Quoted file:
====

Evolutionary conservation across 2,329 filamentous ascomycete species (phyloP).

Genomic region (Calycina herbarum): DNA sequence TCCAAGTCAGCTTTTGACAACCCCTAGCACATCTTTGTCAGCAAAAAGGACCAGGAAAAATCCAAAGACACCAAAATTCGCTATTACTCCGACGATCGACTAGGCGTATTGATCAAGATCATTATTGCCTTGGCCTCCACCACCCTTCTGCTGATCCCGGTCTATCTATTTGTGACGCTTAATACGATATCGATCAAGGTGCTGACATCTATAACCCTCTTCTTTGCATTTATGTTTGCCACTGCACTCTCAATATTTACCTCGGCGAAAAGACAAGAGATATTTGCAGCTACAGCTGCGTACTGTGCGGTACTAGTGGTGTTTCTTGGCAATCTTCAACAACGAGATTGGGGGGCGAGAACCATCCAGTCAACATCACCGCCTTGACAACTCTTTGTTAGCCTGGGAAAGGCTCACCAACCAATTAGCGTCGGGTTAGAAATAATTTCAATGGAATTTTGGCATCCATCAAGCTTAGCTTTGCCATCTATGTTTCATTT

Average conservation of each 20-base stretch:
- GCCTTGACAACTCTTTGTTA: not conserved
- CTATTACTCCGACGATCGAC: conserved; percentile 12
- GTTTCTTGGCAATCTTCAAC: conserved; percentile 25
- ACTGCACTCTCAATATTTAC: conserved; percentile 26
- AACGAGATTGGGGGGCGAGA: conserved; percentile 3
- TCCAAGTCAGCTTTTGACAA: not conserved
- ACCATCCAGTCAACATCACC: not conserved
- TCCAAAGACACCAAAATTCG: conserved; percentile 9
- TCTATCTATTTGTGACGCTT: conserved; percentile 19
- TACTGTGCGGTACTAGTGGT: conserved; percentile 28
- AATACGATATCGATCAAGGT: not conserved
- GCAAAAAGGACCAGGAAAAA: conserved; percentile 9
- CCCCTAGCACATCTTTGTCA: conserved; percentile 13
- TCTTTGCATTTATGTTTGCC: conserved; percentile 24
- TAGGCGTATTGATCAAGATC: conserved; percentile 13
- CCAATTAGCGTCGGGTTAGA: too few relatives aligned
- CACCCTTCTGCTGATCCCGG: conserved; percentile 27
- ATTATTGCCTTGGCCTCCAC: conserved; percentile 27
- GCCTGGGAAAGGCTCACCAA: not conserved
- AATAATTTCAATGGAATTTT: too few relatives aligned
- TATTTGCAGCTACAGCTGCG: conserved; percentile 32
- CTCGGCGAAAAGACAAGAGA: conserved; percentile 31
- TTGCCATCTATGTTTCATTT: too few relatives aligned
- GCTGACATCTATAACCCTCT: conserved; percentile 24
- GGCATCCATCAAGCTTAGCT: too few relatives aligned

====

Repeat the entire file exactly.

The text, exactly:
Evolutionary conservation across 2,329 filamentous ascomycete species (phyloP).

Genomic region (Calycina herbarum): DNA sequence TCCAAGTCAGCTTTTGACAACCCCTAGCACATCTTTGTCAGCAAAAAGGACCAGGAAAAATCCAAAGACACCAAAATTCGCTATTACTCCGACGATCGACTAGGCGTATTGATCAAGATCATTATTGCCTTGGCCTCCACCACCCTTCTGCTGATCCCGGTCTATCTATTTGTGACGCTTAATACGATATCGATCAAGGTGCTGACATCTATAACCCTCTTCTTTGCATTTATGTTTGCCACTGCACTCTCAATATTTACCTCGGCGAAAAGACAAGAGATATTTGCAGCTACAGCTGCGTACTGTGCGGTACTAGTGGTGTTTCTTGGCAATCTTCAACAACGAGATTGGGGGGCGAGAACCATCCAGTCAACATCACCGCCTTGACAACTCTTTGTTAGCCTGGGAAAGGCTCACCAACCAATTAGCGTCGGGTTAGAAATAATTTCAATGGAATTTTGGCATCCATCAAGCTTAGCTTTGCCATCTATGTTTCATTT

Average conservation of each 20-base stretch:
- GCCTTGACAACTCTTTGTTA: not conserved
- CTATTACTCCGACGATCGAC: conserved; percentile 12
- GTTTCTTGGCAATCTTCAAC: conserved; percentile 25
- ACTGCACTCTCAATATTTAC: conserved; percentile 26
- AACGAGATTGGGGGGCGAGA: conserved; percentile 3
- TCCAAGTCAGCTTTTGACAA: not conserved
- ACCATCCAGTCAACATCACC: not conserved
- TCCAAAGACACCAAAATTCG: conserved; percentile 9
- TCTATCTATTTGTGACGCTT: conserved; percentile 19
- TACTGTGCGGTACTAGTGGT: conserved; percentile 28
- AATACGATATCGATCAAGGT: not conserved
- GCAAAAAGGACCAGGAAAAA: conserved; percentile 9
- CCCCTAGCACATCTTTGTCA: conserved; percentile 13
- TCTTTGCATTTATGTTTGCC: conserved; percentile 24
- TAGGCGTATTGATCAAGATC: conserved; percentile 13
- CCAATTAGCGTCGGGTTAGA: too few relatives aligned
- CACCCTTCTGCTGATCCCGG: conserved; percentile 27
- ATTATTGCCTTGGCCTCCAC: conserved; percentile 27
- GCCTGGGAAAGGCTCACCAA: not conserved
- AATAATTTCAATGGAATTTT: too few relatives aligned
- TATTTGCAGCTACAGCTGCG: conserved; percentile 32
- CTCGGCGAAAAGACAAGAGA: conserved; percentile 31
- TTGCCATCTATGTTTCATTT: too few relatives aligned
- GCTGACATCTATAACCCTCT: conserved; percentile 24
- GGCATCCATCAAGCTTAGCT: too few relatives aligned